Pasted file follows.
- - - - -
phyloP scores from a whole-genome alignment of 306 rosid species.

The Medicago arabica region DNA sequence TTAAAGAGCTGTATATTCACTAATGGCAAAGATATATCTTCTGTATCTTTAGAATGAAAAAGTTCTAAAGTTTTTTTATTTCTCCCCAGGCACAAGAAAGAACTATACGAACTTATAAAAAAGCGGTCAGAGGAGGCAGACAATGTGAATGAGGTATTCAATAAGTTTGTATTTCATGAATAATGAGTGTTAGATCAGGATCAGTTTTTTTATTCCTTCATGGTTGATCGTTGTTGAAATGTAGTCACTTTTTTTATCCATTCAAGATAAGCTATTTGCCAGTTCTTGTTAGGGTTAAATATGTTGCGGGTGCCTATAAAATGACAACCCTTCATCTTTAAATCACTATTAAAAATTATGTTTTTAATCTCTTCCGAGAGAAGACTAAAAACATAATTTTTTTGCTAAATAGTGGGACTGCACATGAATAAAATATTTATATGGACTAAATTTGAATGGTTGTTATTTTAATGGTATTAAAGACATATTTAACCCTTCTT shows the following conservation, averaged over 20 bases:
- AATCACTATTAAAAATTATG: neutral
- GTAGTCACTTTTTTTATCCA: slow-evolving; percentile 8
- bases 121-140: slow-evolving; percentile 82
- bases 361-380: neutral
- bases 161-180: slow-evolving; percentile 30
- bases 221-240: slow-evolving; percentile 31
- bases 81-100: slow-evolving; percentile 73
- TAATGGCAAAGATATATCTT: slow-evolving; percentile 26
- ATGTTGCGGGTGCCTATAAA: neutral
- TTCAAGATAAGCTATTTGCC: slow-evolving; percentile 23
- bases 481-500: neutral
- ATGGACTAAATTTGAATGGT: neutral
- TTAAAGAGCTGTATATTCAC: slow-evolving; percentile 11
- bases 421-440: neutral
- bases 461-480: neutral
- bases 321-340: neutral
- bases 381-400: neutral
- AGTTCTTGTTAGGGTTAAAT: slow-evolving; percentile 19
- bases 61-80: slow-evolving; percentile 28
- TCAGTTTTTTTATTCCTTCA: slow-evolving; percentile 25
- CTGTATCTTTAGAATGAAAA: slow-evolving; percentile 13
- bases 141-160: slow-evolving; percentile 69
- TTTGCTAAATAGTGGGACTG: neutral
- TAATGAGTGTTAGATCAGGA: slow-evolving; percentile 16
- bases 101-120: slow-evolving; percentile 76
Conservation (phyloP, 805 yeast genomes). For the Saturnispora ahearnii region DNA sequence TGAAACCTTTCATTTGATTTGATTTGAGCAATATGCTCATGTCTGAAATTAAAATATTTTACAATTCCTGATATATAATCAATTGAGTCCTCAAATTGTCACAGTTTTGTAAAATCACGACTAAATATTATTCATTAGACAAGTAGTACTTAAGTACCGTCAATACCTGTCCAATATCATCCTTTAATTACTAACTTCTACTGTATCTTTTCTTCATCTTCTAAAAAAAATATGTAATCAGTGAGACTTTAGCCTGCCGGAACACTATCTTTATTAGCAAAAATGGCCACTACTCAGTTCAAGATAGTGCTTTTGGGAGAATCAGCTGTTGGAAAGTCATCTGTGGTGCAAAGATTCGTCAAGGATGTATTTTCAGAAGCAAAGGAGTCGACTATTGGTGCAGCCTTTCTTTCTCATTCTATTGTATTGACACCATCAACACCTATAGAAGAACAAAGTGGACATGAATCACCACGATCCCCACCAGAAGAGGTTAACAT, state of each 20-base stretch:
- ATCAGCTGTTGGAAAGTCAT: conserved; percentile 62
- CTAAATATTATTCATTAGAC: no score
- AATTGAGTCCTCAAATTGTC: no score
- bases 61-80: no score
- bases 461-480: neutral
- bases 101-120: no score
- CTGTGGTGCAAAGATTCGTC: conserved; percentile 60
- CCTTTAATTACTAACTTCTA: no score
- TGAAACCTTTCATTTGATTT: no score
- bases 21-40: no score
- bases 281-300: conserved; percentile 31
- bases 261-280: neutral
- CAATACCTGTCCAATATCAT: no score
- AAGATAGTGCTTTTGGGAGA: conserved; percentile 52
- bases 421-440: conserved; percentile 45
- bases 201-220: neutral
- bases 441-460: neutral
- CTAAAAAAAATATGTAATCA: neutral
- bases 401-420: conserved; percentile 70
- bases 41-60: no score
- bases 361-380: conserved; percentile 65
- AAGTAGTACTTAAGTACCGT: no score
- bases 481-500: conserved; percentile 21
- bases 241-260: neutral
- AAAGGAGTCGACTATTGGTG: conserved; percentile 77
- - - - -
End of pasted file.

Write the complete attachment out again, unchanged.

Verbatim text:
phyloP scores from a whole-genome alignment of 306 rosid species.

The Medicago arabica region DNA sequence TTAAAGAGCTGTATATTCACTAATGGCAAAGATATATCTTCTGTATCTTTAGAATGAAAAAGTTCTAAAGTTTTTTTATTTCTCCCCAGGCACAAGAAAGAACTATACGAACTTATAAAAAAGCGGTCAGAGGAGGCAGACAATGTGAATGAGGTATTCAATAAGTTTGTATTTCATGAATAATGAGTGTTAGATCAGGATCAGTTTTTTTATTCCTTCATGGTTGATCGTTGTTGAAATGTAGTCACTTTTTTTATCCATTCAAGATAAGCTATTTGCCAGTTCTTGTTAGGGTTAAATATGTTGCGGGTGCCTATAAAATGACAACCCTTCATCTTTAAATCACTATTAAAAATTATGTTTTTAATCTCTTCCGAGAGAAGACTAAAAACATAATTTTTTTGCTAAATAGTGGGACTGCACATGAATAAAATATTTATATGGACTAAATTTGAATGGTTGTTATTTTAATGGTATTAAAGACATATTTAACCCTTCTT shows the following conservation, averaged over 20 bases:
- AATCACTATTAAAAATTATG: neutral
- GTAGTCACTTTTTTTATCCA: slow-evolving; percentile 8
- bases 121-140: slow-evolving; percentile 82
- bases 361-380: neutral
- bases 161-180: slow-evolving; percentile 30
- bases 221-240: slow-evolving; percentile 31
- bases 81-100: slow-evolving; percentile 73
- TAATGGCAAAGATATATCTT: slow-evolving; percentile 26
- ATGTTGCGGGTGCCTATAAA: neutral
- TTCAAGATAAGCTATTTGCC: slow-evolving; percentile 23
- bases 481-500: neutral
- ATGGACTAAATTTGAATGGT: neutral
- TTAAAGAGCTGTATATTCAC: slow-evolving; percentile 11
- bases 421-440: neutral
- bases 461-480: neutral
- bases 321-340: neutral
- bases 381-400: neutral
- AGTTCTTGTTAGGGTTAAAT: slow-evolving; percentile 19
- bases 61-80: slow-evolving; percentile 28
- TCAGTTTTTTTATTCCTTCA: slow-evolving; percentile 25
- CTGTATCTTTAGAATGAAAA: slow-evolving; percentile 13
- bases 141-160: slow-evolving; percentile 69
- TTTGCTAAATAGTGGGACTG: neutral
- TAATGAGTGTTAGATCAGGA: slow-evolving; percentile 16
- bases 101-120: slow-evolving; percentile 76
Conservation (phyloP, 805 yeast genomes). For the Saturnispora ahearnii region DNA sequence TGAAACCTTTCATTTGATTTGATTTGAGCAATATGCTCATGTCTGAAATTAAAATATTTTACAATTCCTGATATATAATCAATTGAGTCCTCAAATTGTCACAGTTTTGTAAAATCACGACTAAATATTATTCATTAGACAAGTAGTACTTAAGTACCGTCAATACCTGTCCAATATCATCCTTTAATTACTAACTTCTACTGTATCTTTTCTTCATCTTCTAAAAAAAATATGTAATCAGTGAGACTTTAGCCTGCCGGAACACTATCTTTATTAGCAAAAATGGCCACTACTCAGTTCAAGATAGTGCTTTTGGGAGAATCAGCTGTTGGAAAGTCATCTGTGGTGCAAAGATTCGTCAAGGATGTATTTTCAGAAGCAAAGGAGTCGACTATTGGTGCAGCCTTTCTTTCTCATTCTATTGTATTGACACCATCAACACCTATAGAAGAACAAAGTGGACATGAATCACCACGATCCCCACCAGAAGAGGTTAACAT, state of each 20-base stretch:
- ATCAGCTGTTGGAAAGTCAT: conserved; percentile 62
- CTAAATATTATTCATTAGAC: no score
- AATTGAGTCCTCAAATTGTC: no score
- bases 61-80: no score
- bases 461-480: neutral
- bases 101-120: no score
- CTGTGGTGCAAAGATTCGTC: conserved; percentile 60
- CCTTTAATTACTAACTTCTA: no score
- TGAAACCTTTCATTTGATTT: no score
- bases 21-40: no score
- bases 281-300: conserved; percentile 31
- bases 261-280: neutral
- CAATACCTGTCCAATATCAT: no score
- AAGATAGTGCTTTTGGGAGA: conserved; percentile 52
- bases 421-440: conserved; percentile 45
- bases 201-220: neutral
- bases 441-460: neutral
- CTAAAAAAAATATGTAATCA: neutral
- bases 401-420: conserved; percentile 70
- bases 41-60: no score
- bases 361-380: conserved; percentile 65
- AAGTAGTACTTAAGTACCGT: no score
- bases 481-500: conserved; percentile 21
- bases 241-260: neutral
- AAAGGAGTCGACTATTGGTG: conserved; percentile 77